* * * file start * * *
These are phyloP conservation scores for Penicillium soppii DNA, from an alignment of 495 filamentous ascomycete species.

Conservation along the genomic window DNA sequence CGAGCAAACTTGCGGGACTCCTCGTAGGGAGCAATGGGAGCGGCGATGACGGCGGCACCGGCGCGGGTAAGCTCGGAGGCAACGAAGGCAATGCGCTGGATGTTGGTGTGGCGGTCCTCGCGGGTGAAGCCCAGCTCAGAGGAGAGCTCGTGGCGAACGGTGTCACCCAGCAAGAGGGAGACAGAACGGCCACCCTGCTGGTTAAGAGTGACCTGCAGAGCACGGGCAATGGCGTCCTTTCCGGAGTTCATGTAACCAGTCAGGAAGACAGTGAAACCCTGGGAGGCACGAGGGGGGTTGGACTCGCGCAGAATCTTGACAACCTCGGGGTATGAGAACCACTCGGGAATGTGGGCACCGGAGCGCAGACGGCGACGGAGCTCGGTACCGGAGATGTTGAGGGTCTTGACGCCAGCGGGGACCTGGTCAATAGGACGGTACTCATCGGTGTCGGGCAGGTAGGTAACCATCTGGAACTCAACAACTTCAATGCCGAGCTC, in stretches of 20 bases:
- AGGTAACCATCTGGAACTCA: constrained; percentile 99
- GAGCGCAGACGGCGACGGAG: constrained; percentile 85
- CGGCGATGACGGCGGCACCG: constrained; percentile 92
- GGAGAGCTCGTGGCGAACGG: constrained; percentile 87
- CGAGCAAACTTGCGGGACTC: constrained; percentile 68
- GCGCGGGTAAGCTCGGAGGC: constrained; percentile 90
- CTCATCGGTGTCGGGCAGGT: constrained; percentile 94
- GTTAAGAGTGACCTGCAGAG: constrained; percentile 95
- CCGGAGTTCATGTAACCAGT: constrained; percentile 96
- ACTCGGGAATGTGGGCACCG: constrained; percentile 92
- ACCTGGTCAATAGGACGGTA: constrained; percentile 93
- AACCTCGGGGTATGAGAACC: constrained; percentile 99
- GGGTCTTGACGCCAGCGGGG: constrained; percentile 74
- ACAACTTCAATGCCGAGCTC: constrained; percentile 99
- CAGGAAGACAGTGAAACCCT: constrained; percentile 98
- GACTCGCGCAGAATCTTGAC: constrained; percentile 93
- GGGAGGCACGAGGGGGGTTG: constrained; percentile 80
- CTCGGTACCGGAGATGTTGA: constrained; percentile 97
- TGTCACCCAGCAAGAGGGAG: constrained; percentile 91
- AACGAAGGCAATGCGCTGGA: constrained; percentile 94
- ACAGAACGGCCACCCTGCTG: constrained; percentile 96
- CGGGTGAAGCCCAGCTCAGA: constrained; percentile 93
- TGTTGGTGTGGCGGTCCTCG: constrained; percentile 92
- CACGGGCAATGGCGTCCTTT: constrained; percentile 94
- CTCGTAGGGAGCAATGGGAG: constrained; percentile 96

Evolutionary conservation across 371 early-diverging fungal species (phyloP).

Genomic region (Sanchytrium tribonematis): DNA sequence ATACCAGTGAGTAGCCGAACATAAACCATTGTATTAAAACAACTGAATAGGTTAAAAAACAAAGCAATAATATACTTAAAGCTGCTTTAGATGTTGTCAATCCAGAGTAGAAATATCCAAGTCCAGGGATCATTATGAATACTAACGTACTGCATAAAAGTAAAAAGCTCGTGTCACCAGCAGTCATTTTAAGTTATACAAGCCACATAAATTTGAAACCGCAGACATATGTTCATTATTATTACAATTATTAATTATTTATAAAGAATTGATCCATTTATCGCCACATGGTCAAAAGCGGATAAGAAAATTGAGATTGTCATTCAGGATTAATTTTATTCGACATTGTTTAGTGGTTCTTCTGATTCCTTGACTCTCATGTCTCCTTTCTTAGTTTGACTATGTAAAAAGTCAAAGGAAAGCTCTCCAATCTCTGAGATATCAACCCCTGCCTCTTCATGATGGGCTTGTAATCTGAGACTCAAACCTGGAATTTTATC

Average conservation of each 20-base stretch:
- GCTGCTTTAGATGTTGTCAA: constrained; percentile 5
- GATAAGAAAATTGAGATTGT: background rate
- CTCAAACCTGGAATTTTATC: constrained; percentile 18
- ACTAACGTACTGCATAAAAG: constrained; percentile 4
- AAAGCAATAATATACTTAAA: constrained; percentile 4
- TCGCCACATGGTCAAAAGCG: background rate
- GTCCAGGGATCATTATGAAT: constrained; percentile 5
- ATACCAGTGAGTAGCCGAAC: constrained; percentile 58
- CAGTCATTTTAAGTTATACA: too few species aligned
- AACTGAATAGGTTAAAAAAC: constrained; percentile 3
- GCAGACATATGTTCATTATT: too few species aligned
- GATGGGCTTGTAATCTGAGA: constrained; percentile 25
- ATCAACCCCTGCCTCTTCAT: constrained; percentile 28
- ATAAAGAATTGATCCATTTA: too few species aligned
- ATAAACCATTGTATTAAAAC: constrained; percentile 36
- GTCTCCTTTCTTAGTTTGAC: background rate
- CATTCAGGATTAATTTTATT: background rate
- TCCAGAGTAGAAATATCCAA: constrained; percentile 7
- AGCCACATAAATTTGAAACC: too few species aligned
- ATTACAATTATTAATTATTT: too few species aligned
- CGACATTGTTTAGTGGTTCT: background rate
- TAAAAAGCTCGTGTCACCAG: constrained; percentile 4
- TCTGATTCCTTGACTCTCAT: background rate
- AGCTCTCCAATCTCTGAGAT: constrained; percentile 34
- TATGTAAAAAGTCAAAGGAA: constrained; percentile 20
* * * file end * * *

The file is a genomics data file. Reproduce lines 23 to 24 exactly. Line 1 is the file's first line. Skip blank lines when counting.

- ACAGAACGGCCACCCTGCTG: constrained; percentile 96
- CGGGTGAAGCCCAGCTCAGA: constrained; percentile 93